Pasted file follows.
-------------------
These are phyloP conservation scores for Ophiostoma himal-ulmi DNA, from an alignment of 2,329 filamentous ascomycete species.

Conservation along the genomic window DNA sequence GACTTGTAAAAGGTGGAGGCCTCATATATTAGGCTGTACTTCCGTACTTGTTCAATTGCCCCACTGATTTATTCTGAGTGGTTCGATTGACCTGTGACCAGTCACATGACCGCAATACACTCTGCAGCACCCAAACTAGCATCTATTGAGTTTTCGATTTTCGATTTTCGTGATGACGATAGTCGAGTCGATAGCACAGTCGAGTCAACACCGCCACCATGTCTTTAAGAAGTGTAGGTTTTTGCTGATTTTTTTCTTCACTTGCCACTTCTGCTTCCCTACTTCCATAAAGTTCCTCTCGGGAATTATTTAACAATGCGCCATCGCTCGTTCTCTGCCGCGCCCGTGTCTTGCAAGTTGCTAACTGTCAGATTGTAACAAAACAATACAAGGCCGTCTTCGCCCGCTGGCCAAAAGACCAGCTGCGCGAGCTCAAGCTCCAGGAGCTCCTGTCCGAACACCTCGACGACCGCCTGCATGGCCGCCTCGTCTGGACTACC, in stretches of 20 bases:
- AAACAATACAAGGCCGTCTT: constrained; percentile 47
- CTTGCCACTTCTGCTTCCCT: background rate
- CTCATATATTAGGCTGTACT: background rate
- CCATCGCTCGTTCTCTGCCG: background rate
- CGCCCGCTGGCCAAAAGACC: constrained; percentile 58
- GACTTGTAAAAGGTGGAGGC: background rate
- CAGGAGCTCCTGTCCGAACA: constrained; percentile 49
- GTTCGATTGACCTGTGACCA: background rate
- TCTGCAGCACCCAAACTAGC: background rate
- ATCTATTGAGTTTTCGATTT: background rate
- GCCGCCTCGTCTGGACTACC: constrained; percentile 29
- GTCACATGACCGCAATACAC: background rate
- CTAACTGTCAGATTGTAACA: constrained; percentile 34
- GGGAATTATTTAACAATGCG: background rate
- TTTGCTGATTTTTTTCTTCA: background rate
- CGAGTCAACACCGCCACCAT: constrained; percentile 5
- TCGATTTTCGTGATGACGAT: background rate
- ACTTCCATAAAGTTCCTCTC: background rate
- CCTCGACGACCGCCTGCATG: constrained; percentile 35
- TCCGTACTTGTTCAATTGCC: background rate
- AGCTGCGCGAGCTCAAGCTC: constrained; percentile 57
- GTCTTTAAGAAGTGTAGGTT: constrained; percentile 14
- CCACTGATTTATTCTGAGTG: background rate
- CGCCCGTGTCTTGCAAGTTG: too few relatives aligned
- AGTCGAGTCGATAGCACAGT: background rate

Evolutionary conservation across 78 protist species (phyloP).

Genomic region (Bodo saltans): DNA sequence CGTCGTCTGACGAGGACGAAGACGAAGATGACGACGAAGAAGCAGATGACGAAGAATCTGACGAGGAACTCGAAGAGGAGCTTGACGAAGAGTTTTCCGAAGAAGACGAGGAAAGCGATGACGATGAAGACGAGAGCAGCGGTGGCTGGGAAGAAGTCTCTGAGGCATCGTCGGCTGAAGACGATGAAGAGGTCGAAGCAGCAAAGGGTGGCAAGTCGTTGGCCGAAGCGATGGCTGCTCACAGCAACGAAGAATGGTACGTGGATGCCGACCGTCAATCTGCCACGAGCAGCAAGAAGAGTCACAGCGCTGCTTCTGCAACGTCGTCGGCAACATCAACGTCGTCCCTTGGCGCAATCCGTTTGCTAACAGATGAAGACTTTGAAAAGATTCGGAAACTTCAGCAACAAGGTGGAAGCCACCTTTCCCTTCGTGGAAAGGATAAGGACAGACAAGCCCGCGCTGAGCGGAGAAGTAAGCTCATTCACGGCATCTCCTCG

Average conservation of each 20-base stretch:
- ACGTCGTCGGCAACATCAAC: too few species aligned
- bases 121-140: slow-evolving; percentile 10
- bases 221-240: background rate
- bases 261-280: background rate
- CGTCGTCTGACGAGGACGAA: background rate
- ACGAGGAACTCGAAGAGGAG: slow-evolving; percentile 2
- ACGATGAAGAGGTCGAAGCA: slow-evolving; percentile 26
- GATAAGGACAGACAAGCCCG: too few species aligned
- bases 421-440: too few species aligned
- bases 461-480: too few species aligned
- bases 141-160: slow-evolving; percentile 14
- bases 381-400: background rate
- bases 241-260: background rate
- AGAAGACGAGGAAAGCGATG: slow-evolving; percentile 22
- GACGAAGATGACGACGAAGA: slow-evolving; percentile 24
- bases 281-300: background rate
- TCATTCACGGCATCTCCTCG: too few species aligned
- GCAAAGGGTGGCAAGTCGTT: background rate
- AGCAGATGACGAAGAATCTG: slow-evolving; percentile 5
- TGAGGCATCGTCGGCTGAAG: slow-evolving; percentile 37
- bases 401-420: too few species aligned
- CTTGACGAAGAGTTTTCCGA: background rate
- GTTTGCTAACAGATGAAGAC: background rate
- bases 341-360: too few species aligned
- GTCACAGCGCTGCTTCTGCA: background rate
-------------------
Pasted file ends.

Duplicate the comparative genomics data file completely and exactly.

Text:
These are phyloP conservation scores for Ophiostoma himal-ulmi DNA, from an alignment of 2,329 filamentous ascomycete species.

Conservation along the genomic window DNA sequence GACTTGTAAAAGGTGGAGGCCTCATATATTAGGCTGTACTTCCGTACTTGTTCAATTGCCCCACTGATTTATTCTGAGTGGTTCGATTGACCTGTGACCAGTCACATGACCGCAATACACTCTGCAGCACCCAAACTAGCATCTATTGAGTTTTCGATTTTCGATTTTCGTGATGACGATAGTCGAGTCGATAGCACAGTCGAGTCAACACCGCCACCATGTCTTTAAGAAGTGTAGGTTTTTGCTGATTTTTTTCTTCACTTGCCACTTCTGCTTCCCTACTTCCATAAAGTTCCTCTCGGGAATTATTTAACAATGCGCCATCGCTCGTTCTCTGCCGCGCCCGTGTCTTGCAAGTTGCTAACTGTCAGATTGTAACAAAACAATACAAGGCCGTCTTCGCCCGCTGGCCAAAAGACCAGCTGCGCGAGCTCAAGCTCCAGGAGCTCCTGTCCGAACACCTCGACGACCGCCTGCATGGCCGCCTCGTCTGGACTACC, in stretches of 20 bases:
- AAACAATACAAGGCCGTCTT: constrained; percentile 47
- CTTGCCACTTCTGCTTCCCT: background rate
- CTCATATATTAGGCTGTACT: background rate
- CCATCGCTCGTTCTCTGCCG: background rate
- CGCCCGCTGGCCAAAAGACC: constrained; percentile 58
- GACTTGTAAAAGGTGGAGGC: background rate
- CAGGAGCTCCTGTCCGAACA: constrained; percentile 49
- GTTCGATTGACCTGTGACCA: background rate
- TCTGCAGCACCCAAACTAGC: background rate
- ATCTATTGAGTTTTCGATTT: background rate
- GCCGCCTCGTCTGGACTACC: constrained; percentile 29
- GTCACATGACCGCAATACAC: background rate
- CTAACTGTCAGATTGTAACA: constrained; percentile 34
- GGGAATTATTTAACAATGCG: background rate
- TTTGCTGATTTTTTTCTTCA: background rate
- CGAGTCAACACCGCCACCAT: constrained; percentile 5
- TCGATTTTCGTGATGACGAT: background rate
- ACTTCCATAAAGTTCCTCTC: background rate
- CCTCGACGACCGCCTGCATG: constrained; percentile 35
- TCCGTACTTGTTCAATTGCC: background rate
- AGCTGCGCGAGCTCAAGCTC: constrained; percentile 57
- GTCTTTAAGAAGTGTAGGTT: constrained; percentile 14
- CCACTGATTTATTCTGAGTG: background rate
- CGCCCGTGTCTTGCAAGTTG: too few relatives aligned
- AGTCGAGTCGATAGCACAGT: background rate

Evolutionary conservation across 78 protist species (phyloP).

Genomic region (Bodo saltans): DNA sequence CGTCGTCTGACGAGGACGAAGACGAAGATGACGACGAAGAAGCAGATGACGAAGAATCTGACGAGGAACTCGAAGAGGAGCTTGACGAAGAGTTTTCCGAAGAAGACGAGGAAAGCGATGACGATGAAGACGAGAGCAGCGGTGGCTGGGAAGAAGTCTCTGAGGCATCGTCGGCTGAAGACGATGAAGAGGTCGAAGCAGCAAAGGGTGGCAAGTCGTTGGCCGAAGCGATGGCTGCTCACAGCAACGAAGAATGGTACGTGGATGCCGACCGTCAATCTGCCACGAGCAGCAAGAAGAGTCACAGCGCTGCTTCTGCAACGTCGTCGGCAACATCAACGTCGTCCCTTGGCGCAATCCGTTTGCTAACAGATGAAGACTTTGAAAAGATTCGGAAACTTCAGCAACAAGGTGGAAGCCACCTTTCCCTTCGTGGAAAGGATAAGGACAGACAAGCCCGCGCTGAGCGGAGAAGTAAGCTCATTCACGGCATCTCCTCG

Average conservation of each 20-base stretch:
- ACGTCGTCGGCAACATCAAC: too few species aligned
- bases 121-140: slow-evolving; percentile 10
- bases 221-240: background rate
- bases 261-280: background rate
- CGTCGTCTGACGAGGACGAA: background rate
- ACGAGGAACTCGAAGAGGAG: slow-evolving; percentile 2
- ACGATGAAGAGGTCGAAGCA: slow-evolving; percentile 26
- GATAAGGACAGACAAGCCCG: too few species aligned
- bases 421-440: too few species aligned
- bases 461-480: too few species aligned
- bases 141-160: slow-evolving; percentile 14
- bases 381-400: background rate
- bases 241-260: background rate
- AGAAGACGAGGAAAGCGATG: slow-evolving; percentile 22
- GACGAAGATGACGACGAAGA: slow-evolving; percentile 24
- bases 281-300: background rate
- TCATTCACGGCATCTCCTCG: too few species aligned
- GCAAAGGGTGGCAAGTCGTT: background rate
- AGCAGATGACGAAGAATCTG: slow-evolving; percentile 5
- TGAGGCATCGTCGGCTGAAG: slow-evolving; percentile 37
- bases 401-420: too few species aligned
- CTTGACGAAGAGTTTTCCGA: background rate
- GTTTGCTAACAGATGAAGAC: background rate
- bases 341-360: too few species aligned
- GTCACAGCGCTGCTTCTGCA: background rate